Pilpintuwasi Butterfly Farm | Iquitos

Iquitos is the biggest city in the world without any roads leading to it. To get there we had to take a three hour flight over the rainforest, and when the clouds cleared, the view from the window was pretty spectacular.

To South America - Jungle from the window

Once down on the ground it came as some surprise to find bustling streets full of cars, motorbikes, buses, and tuk-tuks. If you can’t beat ’em, join ’em!

To South America - Tuk tuks in Iquitos

We had read about a butterfly farm just out of town that was worth a visit, so we took a tuk-tuk to the harbour. On arriving we were set upon by a horde of boatmen, waving pictures of butterflies and trying to sell us rides. We tried to negotiate a price but they were having none of it, it was going to be 10 Soles each way (around £2.50 or $4) or we’d have to swim it. The boat ride was interesting, we passed some riverside huts and an empty tanker on the 20 minute trip.

To South America - Tanker

When you arrive at the ‘dock’ and try to jump gracefully off the boat (step on the palm leaves to avoid the mud), you have to walk for 5 minutes through the jungle. The noise of cicadas, birds, and all kinds of life buzzing, screeching and chattering surrounds you in an instant. As we crossed a wooden bridge, a curious monkey came down to meet us.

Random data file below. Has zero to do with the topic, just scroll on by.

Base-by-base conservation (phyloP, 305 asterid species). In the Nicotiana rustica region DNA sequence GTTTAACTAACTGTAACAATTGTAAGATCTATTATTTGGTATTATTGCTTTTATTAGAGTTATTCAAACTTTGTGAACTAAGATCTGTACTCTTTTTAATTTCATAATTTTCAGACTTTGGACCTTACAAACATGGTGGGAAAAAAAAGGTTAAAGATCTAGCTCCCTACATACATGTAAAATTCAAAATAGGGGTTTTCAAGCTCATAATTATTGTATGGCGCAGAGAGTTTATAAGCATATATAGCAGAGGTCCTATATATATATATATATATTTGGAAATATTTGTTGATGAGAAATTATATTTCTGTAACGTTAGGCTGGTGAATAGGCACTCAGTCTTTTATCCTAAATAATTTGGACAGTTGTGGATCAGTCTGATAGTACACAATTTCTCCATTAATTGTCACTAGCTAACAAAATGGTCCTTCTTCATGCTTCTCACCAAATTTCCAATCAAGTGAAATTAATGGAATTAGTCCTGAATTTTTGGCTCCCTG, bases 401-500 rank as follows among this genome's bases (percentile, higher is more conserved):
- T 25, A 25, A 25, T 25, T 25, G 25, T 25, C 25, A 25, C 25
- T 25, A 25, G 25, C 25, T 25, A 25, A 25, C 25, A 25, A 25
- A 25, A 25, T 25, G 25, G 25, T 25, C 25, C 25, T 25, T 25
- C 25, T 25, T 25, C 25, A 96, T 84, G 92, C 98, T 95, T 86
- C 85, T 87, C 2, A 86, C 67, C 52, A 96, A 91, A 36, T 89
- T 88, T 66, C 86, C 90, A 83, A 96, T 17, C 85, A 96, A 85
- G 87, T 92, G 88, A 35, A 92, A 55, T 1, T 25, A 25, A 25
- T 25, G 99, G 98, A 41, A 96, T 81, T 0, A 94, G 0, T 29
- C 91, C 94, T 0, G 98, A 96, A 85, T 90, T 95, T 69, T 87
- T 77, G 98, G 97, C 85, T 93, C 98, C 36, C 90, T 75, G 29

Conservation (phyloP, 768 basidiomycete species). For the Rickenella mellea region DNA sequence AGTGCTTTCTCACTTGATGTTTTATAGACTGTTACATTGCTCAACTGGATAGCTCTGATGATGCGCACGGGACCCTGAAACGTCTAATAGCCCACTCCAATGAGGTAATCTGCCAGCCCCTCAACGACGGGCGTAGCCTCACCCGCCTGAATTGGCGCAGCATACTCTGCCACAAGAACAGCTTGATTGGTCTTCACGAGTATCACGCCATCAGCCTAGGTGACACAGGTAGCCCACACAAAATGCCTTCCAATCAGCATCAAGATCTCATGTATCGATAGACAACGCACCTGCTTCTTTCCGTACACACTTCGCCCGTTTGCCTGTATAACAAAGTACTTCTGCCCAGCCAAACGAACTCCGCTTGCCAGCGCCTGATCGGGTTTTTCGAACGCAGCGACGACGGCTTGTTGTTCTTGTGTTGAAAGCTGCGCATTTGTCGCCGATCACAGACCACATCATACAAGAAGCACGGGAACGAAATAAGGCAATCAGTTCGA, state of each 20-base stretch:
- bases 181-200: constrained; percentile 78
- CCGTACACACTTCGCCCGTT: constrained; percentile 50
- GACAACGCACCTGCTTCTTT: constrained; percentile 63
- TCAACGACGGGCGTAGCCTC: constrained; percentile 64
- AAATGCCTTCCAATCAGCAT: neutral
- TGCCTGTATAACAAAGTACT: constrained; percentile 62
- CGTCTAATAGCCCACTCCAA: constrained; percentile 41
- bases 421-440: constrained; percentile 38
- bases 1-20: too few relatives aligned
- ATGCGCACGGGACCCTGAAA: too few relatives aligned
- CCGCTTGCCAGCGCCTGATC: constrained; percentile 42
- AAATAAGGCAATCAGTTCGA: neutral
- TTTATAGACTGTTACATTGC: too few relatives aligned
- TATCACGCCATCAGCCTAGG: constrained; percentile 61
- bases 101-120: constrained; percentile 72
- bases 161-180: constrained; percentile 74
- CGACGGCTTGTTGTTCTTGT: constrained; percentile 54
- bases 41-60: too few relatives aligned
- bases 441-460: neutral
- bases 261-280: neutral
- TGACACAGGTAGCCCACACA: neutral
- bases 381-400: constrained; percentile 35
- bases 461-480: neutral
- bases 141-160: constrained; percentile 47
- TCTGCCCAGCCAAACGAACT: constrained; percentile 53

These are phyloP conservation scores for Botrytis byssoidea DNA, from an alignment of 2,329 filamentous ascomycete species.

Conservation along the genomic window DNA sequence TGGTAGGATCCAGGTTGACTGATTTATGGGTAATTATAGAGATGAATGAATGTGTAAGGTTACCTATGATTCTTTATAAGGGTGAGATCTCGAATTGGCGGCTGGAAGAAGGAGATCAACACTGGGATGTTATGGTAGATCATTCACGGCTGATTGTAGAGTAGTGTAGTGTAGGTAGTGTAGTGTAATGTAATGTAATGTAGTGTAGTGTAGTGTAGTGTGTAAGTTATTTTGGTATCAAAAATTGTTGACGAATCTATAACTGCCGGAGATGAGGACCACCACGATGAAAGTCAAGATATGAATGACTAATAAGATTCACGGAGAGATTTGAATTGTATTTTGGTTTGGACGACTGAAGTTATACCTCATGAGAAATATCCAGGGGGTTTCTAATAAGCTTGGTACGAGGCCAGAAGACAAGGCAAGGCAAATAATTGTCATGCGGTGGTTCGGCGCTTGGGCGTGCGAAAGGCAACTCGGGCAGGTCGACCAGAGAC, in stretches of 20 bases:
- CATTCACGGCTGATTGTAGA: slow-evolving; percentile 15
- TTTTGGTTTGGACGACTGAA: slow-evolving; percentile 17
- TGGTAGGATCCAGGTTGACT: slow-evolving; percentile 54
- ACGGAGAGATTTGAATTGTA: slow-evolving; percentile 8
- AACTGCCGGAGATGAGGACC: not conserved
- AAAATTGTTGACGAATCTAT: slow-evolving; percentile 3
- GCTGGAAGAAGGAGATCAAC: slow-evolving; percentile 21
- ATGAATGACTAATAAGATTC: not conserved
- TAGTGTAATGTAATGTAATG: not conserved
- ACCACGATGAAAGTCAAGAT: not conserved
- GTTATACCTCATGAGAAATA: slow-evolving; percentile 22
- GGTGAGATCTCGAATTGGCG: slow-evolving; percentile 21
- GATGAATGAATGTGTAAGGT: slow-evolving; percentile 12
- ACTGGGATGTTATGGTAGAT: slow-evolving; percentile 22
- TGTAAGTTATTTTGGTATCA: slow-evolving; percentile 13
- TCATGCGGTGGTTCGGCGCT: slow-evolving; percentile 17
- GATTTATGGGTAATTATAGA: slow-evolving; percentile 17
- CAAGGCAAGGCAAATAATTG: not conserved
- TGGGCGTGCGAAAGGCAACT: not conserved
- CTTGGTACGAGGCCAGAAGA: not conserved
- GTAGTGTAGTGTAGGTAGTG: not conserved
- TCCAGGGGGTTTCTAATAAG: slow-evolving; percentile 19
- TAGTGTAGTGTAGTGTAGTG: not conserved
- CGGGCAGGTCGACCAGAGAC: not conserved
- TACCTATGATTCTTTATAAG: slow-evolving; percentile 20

To South America - Curious Ukuari

Later I found out it was called a bald uakari, and it only existed in patches of Peru and Brazil (pun not intended). Their numbers are declining thanks to the usual culprits of hunting and habitat loss. Luckily for us this little guy didn’t hold grudges and was quite friendly, if a little shy. While he was happy for me to take photos, he never looked directly at the camera.

To South America - Ukuari a bit camera shy

To South America - Ukuari close-up

I gave up trying to photograph the butterflies, and I only caught glimpses of the manatee and the caiman that live there. The sanctuary also houses various other animals, including a jaguar, an ocelot and a sloth in a box (imagine the complete opposite of a jack-in-the-box). Here’s a few remaining pics…

To South America - Jaguar munching on a bone

To South America - Capybara lazing

To South America - Macaws

To South America - The ocelot getting wound up by an idiot Irishman

We Stayed: Hostal Colibri
We Paid: 60 Soles a night for a fan and private bathroom. Decent place, but if you have the cash you might want to consider the AC upgrade, it’s hot at night. The boat was 10 Soles each way and the butterfly farm was 10 Soles entry with a student card.


4 thoughts on “Pilpintuwasi Butterfly Farm | Iquitos

  1. WOW! I’d love to visit this place one day! The Amazon river amazes me! hahaha when I was a kid, I watched the movie “Anaconda” and I fell in love with the river and I’ve been eager to go and visit south America!

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